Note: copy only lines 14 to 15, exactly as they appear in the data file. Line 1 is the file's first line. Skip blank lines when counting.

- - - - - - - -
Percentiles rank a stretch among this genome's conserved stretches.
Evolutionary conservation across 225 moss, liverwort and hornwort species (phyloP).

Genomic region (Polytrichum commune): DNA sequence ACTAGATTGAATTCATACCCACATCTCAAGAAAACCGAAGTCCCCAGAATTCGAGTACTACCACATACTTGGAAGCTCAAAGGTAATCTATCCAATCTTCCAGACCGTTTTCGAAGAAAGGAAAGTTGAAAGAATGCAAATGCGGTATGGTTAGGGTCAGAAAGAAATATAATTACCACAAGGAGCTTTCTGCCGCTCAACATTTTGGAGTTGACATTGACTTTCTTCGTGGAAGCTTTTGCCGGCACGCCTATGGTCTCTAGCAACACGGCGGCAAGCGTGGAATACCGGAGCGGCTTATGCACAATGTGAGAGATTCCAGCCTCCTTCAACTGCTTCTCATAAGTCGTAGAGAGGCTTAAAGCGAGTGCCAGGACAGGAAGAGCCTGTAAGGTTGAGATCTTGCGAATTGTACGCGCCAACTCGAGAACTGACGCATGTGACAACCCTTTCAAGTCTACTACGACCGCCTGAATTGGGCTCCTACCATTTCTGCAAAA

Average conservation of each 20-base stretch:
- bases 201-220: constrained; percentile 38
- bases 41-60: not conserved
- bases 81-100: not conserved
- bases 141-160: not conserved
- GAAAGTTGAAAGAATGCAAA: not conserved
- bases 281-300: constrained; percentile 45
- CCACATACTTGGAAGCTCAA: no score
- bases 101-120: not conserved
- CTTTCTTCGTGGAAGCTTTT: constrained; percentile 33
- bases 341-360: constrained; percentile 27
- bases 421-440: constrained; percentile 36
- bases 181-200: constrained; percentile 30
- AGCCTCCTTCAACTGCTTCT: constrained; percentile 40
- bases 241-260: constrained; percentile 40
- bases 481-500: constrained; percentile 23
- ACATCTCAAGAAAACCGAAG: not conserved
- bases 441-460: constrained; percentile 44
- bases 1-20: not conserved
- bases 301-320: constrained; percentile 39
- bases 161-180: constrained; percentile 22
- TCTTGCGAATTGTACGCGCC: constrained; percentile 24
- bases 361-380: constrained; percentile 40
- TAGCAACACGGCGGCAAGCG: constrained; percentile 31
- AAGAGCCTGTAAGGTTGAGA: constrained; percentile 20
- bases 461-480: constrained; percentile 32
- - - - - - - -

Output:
- bases 341-360: constrained; percentile 27
- bases 421-440: constrained; percentile 36